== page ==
a Cutting Board
One of the most humble servants in your kitchen is also the most overlooked – your cutting board. They are used for a huge variety of tasks which leave them looking very worn and sorry looking. The solution is quick and easy and so here is How to Restore a Cutting Board.
Why do Cutting Boards wear out?
Cutting boards are used almost all the time for almost every task ranging from the obvious cutting, chopping and dicing, to having hot saucepans right off the stove put on them. All of these tasks will place undue stress on your cutting board but unfortunately this often goes unnoticed. This is because the cutting board is often pulled out of a draw at the last minute and then the action happens on top with little attention placed on what’s going on underneath. The result is a dull, washed out cutting board that not only looks terrible but can be more unsanitary as the rough surface offers more places for bacteria to hide. As such, it’s important to know how to restore a cutting board.
My own Cutting Board...
I’m not afraid to say it – I’m in love with my cutting board. The first time we met was when I took my wife away for a romantic weekend at a Balinese cabin retreat in the Sunshine Coast Hinterlands. On the Saturday morning we took a trip down to the Eumundi Markets. As well as falling in love with the amazing cigar box guitars there, I also met this beautiful cutting board and bought it on the spot. Back then it was a beautiful mix of natural timber colours, both dark and pale. Unfortunately I didn’t take very good care of it and it ended up looking pretty sad and sorry.
How to Restore a Cutting Board in 3 Easy Steps...
1. Choose an Oil
The gentleman that I bought my board from told me to use Grapeseed Oil, so that’s what I went to the shops and bought. I did some research and food grade mineral oils are okay to use, but stay away from regular cooking oils as they can go rancid after soaking into your board and that rancid smell and flavour can be transferred to your food.
Interestingly, my research also indicated that Coconut Oil is good to use for seasoning your board and actually has some anti-bacterial properties that will help keep your board safe in the future.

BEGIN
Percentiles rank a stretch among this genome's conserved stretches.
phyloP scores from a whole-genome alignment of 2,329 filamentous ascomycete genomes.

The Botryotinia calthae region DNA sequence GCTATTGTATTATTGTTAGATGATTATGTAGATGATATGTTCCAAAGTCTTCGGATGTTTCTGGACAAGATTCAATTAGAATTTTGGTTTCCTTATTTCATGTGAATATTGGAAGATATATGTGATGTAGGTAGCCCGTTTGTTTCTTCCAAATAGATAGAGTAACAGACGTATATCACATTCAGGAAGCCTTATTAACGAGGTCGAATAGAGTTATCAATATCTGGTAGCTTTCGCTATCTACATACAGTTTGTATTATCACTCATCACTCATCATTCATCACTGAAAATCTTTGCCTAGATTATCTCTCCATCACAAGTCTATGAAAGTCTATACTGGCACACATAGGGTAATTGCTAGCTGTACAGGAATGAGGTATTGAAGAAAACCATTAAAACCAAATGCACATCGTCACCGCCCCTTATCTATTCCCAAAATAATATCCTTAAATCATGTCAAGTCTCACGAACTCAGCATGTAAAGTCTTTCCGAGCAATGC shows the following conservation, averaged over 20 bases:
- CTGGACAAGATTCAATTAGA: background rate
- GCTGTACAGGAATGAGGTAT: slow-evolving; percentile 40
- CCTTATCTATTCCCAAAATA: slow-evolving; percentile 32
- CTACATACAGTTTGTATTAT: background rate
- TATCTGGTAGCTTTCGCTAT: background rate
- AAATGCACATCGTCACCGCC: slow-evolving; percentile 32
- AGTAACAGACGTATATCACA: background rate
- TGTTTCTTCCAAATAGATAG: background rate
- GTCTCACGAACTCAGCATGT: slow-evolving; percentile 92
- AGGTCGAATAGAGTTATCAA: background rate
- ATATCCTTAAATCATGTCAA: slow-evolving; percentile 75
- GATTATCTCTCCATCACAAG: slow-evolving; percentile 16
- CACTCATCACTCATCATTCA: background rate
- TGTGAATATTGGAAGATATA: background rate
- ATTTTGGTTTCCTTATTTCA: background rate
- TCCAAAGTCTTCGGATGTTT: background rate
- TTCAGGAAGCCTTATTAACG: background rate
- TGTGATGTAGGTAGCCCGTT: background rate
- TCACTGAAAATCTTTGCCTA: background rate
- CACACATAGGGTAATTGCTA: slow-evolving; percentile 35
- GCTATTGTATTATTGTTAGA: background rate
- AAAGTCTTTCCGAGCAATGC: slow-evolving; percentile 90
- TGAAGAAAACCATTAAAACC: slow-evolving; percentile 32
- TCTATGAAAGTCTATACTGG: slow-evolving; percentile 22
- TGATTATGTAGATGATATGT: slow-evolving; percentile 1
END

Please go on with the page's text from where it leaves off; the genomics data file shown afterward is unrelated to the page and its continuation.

2. Sand your Board
You’ll need to two grades of sand paper. If you’re not familiar with sand paper, the higher the number on the back of the paper, the finer the paper. A sandpaper with a smaller number will be coarser and will sand your board faster but will also leave it uneven and possibly even scratched.
I used 120 and 180 grade sandpapers, as I already has some of these in my garden shed. If your board has deep scores in it, you might even want to go as low as an 80 grade.
Sand all the edges of your board with the lower grade sandpaper to knock off the top layer quickly and then use the higher grade sandpaper to smooth it all off and finish it up nicely. Always make sure that you follow the natural grain of the timber and never use circular motions or you’ll end up with swirls in the surface of your board.
3. Oil it Up and Rub it Down
You will almost definitely have a basting brush. It will be in that cheap BBQ tool kit that a relative bought you a few Christmases ago that you stuck on a bottom shelf somewhere in the tool shed. Simply pour a very small amount of oil into a small container and work it into your board with your basting brush. It’s a good idea to make sure you go with the grain of the wood. Don’t forget to get the edges too.
Let the oil soak in for at least an hour. It probably doesn’t really need to be as long as this, but I like to be sure. Then just grab some paper towel and dry off the excess. Turn your board over and repeat.
When you’re done your board will be immaculate and like new again. I actually find that I’m motivated to cook even more now that my board is looking sexy again!
So there you have it. Now you know how to restore a cutting board. It’s so simple you’ll soon be doing it every couple of months!
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